Coal Market Update
The trends that we have talked about in the past in the coal industry continue apace. Coal production continues to decline, the amount of electricity provided nationwide by coal continues to decline, and the number or operating coal fired power plants continues to decline. There is nothing discernible on the horizon that would indicate that these trends are likely to reverse; not only anytime soon, but ever.
The primary driver of these trends continues to be the increasingly cheaper and growing supply of natural gas. By some estimates, the cost to produce electricity from natural gas is now down around $60/ megawatt hour while coal is closer to $100/megawatt hour. Fracking technology continues to improve which is allowing more gas to be accessed at cheaper rates and, not good news for the rail industry, at locations closer to the well sites. More sand and lower quality sand found around the Permian Basin is utilized to a greater extent to extract gas from the huge deposit in the Permian basin. If this trend continues, higher quality sand from Wisconsin, Minnesota and other places in the Midwest will not have to be railed so far to serve the gas industry in Texas.
To put some numbers on the decline of coal in the power industry, it is noteworthy that in 2009 there were 1,436 coal fired power plants in the U.S., by 2018 that number had dropped to 614 coal fired power plants. Right along with that decrease in power plant numbers, the amount of coal processed in the country peaked in 2008 at about 1,100 million tons. In 2018 that had dropped to 600 million tons. Over the last decade there has been a similar decline in the amount of electricity generated by coal fired plants. It is estimated that of the 600 million tons of coal produced in 2018, 390 million of those tons moved by rail.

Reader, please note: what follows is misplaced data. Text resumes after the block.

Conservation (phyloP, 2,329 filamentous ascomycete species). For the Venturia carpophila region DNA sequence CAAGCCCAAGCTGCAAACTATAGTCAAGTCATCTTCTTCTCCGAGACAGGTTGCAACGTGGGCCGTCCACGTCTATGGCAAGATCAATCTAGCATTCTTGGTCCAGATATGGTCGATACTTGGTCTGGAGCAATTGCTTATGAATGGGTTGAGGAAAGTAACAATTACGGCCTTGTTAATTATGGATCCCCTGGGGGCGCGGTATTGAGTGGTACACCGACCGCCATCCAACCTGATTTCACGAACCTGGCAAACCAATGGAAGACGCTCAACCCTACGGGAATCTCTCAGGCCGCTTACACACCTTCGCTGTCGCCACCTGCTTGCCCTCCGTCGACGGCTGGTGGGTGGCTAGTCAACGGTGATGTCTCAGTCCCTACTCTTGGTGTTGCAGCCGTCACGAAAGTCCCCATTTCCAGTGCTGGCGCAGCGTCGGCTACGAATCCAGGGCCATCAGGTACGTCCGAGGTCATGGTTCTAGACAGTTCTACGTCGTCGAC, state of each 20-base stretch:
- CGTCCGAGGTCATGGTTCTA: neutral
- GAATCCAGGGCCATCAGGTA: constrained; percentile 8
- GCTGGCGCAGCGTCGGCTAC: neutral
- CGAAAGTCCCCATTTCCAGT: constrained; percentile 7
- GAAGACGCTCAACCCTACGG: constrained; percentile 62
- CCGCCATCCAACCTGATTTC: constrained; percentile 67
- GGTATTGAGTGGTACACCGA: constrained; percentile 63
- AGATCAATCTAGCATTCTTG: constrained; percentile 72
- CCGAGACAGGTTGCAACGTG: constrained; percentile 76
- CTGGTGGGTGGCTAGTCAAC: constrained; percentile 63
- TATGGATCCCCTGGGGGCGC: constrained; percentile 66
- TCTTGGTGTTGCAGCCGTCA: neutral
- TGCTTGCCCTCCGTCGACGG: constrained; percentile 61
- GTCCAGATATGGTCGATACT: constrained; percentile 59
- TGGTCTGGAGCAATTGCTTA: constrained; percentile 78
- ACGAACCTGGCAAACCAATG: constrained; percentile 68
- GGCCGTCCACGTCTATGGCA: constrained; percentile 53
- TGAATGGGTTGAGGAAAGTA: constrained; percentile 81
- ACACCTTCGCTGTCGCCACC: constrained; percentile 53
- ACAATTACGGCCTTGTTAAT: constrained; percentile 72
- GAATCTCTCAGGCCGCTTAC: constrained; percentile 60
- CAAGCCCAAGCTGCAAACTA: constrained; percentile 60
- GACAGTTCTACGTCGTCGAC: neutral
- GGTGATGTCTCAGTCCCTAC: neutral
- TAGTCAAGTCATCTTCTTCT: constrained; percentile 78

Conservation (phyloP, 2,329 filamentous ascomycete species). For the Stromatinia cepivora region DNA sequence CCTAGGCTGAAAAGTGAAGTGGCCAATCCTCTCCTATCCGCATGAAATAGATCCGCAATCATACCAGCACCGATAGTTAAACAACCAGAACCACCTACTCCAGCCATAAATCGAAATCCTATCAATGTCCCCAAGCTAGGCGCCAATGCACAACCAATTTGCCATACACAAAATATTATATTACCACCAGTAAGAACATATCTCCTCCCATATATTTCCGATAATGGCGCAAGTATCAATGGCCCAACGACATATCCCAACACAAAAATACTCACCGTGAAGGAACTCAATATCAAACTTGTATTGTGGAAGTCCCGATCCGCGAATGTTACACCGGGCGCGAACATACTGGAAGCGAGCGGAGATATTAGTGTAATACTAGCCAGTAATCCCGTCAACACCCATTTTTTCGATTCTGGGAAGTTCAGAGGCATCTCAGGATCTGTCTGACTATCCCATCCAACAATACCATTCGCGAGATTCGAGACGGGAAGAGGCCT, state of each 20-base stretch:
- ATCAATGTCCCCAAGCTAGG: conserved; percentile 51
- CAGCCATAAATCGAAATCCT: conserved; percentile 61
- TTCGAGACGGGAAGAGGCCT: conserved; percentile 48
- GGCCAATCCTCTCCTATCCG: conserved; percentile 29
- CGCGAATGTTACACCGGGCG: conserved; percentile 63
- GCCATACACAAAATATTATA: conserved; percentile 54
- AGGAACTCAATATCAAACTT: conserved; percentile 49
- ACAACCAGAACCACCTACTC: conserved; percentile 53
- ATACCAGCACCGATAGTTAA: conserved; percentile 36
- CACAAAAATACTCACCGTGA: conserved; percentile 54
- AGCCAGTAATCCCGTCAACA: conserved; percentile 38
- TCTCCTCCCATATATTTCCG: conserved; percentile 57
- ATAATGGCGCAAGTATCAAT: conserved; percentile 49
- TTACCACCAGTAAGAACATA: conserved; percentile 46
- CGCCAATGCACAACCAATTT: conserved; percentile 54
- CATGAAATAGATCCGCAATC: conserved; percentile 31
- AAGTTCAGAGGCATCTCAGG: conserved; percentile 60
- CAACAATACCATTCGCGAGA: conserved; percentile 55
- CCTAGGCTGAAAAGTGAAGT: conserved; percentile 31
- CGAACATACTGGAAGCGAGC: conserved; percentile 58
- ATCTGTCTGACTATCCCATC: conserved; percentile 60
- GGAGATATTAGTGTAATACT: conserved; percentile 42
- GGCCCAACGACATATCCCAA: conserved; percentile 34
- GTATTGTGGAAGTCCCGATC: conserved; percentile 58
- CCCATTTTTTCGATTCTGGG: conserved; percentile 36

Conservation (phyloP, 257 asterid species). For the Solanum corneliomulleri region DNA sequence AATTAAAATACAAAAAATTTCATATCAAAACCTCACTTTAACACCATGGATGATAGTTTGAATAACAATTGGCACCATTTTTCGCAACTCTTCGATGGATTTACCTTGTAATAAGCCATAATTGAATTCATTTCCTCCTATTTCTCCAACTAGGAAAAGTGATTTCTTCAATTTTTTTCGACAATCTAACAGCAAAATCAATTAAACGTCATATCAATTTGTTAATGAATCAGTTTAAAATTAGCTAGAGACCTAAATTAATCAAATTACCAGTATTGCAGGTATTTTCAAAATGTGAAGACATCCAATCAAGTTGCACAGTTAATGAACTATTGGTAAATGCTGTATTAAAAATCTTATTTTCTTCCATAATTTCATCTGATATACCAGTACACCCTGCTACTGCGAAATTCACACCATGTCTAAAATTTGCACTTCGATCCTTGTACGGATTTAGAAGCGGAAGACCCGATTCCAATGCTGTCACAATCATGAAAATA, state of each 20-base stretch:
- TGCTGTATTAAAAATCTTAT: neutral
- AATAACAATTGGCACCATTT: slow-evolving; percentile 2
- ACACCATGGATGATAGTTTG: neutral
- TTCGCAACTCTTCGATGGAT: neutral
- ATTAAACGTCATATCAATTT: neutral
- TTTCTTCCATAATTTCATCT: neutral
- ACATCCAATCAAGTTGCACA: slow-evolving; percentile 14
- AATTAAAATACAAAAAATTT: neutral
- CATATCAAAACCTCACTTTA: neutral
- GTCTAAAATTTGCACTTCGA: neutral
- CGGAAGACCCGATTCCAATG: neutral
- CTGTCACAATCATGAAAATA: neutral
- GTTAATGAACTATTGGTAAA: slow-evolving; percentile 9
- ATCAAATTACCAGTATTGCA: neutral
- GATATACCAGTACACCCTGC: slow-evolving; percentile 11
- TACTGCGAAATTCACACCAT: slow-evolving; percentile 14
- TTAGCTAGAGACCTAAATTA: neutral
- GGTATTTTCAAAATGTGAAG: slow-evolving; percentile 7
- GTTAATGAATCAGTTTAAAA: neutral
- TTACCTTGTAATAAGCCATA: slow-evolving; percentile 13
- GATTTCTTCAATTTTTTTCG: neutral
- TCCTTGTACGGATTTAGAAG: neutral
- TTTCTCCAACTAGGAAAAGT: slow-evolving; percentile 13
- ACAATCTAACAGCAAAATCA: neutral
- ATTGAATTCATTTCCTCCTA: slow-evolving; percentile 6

From another perspective, in 2010 there were 316 GW [gigawatts] of electricity generated by coal, by 2018 that number had dropped to 246 GW. It is projected that more coal powered electricity will come off line over the next few years as natural gas remains plentiful and cheap and the environmental concerns with coal will only become more pronounced. Where does that leave the coal car fleet?
With almost 100,000 coal gondolas and just under 25,000 rapid discharge hoppers in the coal fleet, there are over 1000 trainsets in the coal fleet. If each set makes 4 turns per week between mine and plant, that fleet can move 6,000,00 car loads of coal annually. Last year there were about 4.3 million car loads of coal hauled by rail. If cycle times for the coal fleet improve even slightly, say 10%, the over-capacity in the coal fleet goes up quickly. If energy generated from coal continues to drop at rates seen over the past decade, the coal fleet will need to downsize much further, easily 20+% over the next ten years. Call us if you would like to discuss strategies.